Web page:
The Only Plane in the Sky

JB Shreve
September 5, 2021 3 mins to read
Reading Time: 2 minutes

The United States will mark the 20th anniversary of the September 11, 2001 terror attacks on Saturday. Most of us simply call it 9/11, and everyone knows what we are talking about when we say 9/11.

In prior podcast episodes, I described defining generational moments as a historical event where everyone alive at that time can instantly recall where they were and what they were doing when they got the news. The assassination of JFK. The attacks on Pearl Harbor. 9/11. The world changed at these defining moments. We knew it would change when the historical event occurred, but few could predict what would have happened.

Imagine a world without 9/11—a world where you could still carry a pocket knife onto a plane. A world where there was no invasion of Iraq or Afghanistan, there likely would have been no President Obama, no President Trump, no ISIS. It is an alternate timeline of history that disappeared in the clear blue skies of 9/11.

I have watched many documentaries about 9/11, even the World Trade Center movie and United 93. (I was surprised by how those movies were both better than I expected and still seemed “too soon.”) I find that every film and documentary I watch about the terror attacks leave me wanting for a little more. In most books I have read, 9/11 is the background to the political or historical topic I am researching.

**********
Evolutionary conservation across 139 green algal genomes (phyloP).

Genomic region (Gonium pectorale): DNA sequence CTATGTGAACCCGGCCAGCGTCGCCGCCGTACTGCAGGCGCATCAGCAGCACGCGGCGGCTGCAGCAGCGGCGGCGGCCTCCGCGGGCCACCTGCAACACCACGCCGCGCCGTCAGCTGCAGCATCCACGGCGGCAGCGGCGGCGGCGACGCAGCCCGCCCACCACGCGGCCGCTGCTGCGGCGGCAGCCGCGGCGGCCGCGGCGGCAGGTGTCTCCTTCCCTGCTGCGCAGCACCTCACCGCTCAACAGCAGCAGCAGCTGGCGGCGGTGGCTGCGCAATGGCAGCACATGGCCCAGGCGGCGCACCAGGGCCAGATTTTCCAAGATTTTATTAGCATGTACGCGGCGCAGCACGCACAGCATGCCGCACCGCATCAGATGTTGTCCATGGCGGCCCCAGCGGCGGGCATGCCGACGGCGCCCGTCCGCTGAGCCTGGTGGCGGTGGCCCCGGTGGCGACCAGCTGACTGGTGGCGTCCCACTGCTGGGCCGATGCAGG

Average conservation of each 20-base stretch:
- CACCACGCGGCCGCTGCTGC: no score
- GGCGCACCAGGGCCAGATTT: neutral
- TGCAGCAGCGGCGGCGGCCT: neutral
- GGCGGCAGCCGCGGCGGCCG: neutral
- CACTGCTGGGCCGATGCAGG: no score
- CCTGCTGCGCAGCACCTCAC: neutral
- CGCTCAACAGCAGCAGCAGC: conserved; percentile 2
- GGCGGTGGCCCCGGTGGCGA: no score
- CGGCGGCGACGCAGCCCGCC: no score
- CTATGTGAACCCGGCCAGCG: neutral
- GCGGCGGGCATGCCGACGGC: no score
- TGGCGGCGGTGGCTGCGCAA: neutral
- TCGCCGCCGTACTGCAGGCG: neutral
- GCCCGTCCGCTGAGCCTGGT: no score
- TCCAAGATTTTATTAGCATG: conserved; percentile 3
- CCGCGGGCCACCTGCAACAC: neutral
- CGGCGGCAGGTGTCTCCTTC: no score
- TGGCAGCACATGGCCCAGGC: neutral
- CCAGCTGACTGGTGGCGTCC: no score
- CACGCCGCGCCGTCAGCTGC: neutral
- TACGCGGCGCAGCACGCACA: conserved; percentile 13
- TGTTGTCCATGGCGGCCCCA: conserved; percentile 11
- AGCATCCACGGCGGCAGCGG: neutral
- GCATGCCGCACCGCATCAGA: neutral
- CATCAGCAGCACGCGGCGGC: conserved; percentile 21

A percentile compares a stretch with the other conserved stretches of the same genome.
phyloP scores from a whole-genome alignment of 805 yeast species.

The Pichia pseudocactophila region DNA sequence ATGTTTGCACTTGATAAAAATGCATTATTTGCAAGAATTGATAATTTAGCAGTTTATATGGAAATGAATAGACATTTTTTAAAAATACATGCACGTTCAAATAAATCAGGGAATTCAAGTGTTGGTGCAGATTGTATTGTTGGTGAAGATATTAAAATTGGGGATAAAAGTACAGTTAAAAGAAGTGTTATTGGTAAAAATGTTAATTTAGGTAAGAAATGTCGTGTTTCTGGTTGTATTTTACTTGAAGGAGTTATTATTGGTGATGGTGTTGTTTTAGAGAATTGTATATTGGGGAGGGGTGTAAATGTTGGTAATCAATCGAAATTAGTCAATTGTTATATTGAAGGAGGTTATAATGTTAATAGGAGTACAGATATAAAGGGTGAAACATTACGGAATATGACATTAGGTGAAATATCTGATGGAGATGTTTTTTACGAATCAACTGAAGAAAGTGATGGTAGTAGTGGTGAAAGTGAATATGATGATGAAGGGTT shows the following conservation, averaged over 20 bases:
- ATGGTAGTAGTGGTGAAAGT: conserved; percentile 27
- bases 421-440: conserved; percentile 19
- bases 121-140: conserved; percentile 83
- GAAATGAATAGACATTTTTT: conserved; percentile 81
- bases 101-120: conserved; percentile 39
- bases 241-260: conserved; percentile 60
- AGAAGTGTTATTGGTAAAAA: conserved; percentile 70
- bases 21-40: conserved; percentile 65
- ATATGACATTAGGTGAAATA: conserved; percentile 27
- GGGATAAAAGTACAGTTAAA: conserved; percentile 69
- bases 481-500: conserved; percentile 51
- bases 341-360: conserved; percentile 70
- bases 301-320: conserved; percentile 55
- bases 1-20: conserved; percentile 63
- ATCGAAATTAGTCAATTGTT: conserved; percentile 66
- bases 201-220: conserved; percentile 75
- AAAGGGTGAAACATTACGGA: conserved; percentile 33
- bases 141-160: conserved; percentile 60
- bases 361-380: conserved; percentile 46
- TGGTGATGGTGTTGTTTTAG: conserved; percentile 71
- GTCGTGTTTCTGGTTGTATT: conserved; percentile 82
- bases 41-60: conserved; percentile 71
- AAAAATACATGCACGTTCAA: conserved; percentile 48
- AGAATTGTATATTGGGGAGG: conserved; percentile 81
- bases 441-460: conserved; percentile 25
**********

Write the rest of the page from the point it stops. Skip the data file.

This year my mom recommended The Only Plane in the Sky: An Oral History of September 11, 2001.



Frankly, I did not know what an oral history was. It is a recording of personal accounts of what occurred on 9/11. No politics. No analysis. Just a historical record from the people who personally lived through the events of 9/11 in New York, Washington DC, and the family members of those on United 93.

I found this book to be excellent. I listened to it as an audiobook while I did chores around the house. It was difficult to push pause in many instances. The audio version of the book provided the actual recordings of some parts of the history, such as the dialogue with air traffic control and audio from the cockpits on the planes.

I particularly found it intriguing to learn the final thoughts and acts of those who believed they were dying. This was it! What did they do, and what did they think at that moment? The stories of the switchboard operator who spoke to the passengers on United 93 were incredible.

The book provides a moment-by-moment personal account of 9/11 from a host of different perspectives.

No doubt, this week will be full of many memorials and remembrances of 9/11. I highly recommend this book, the audio version, as a go-to for a good read this week.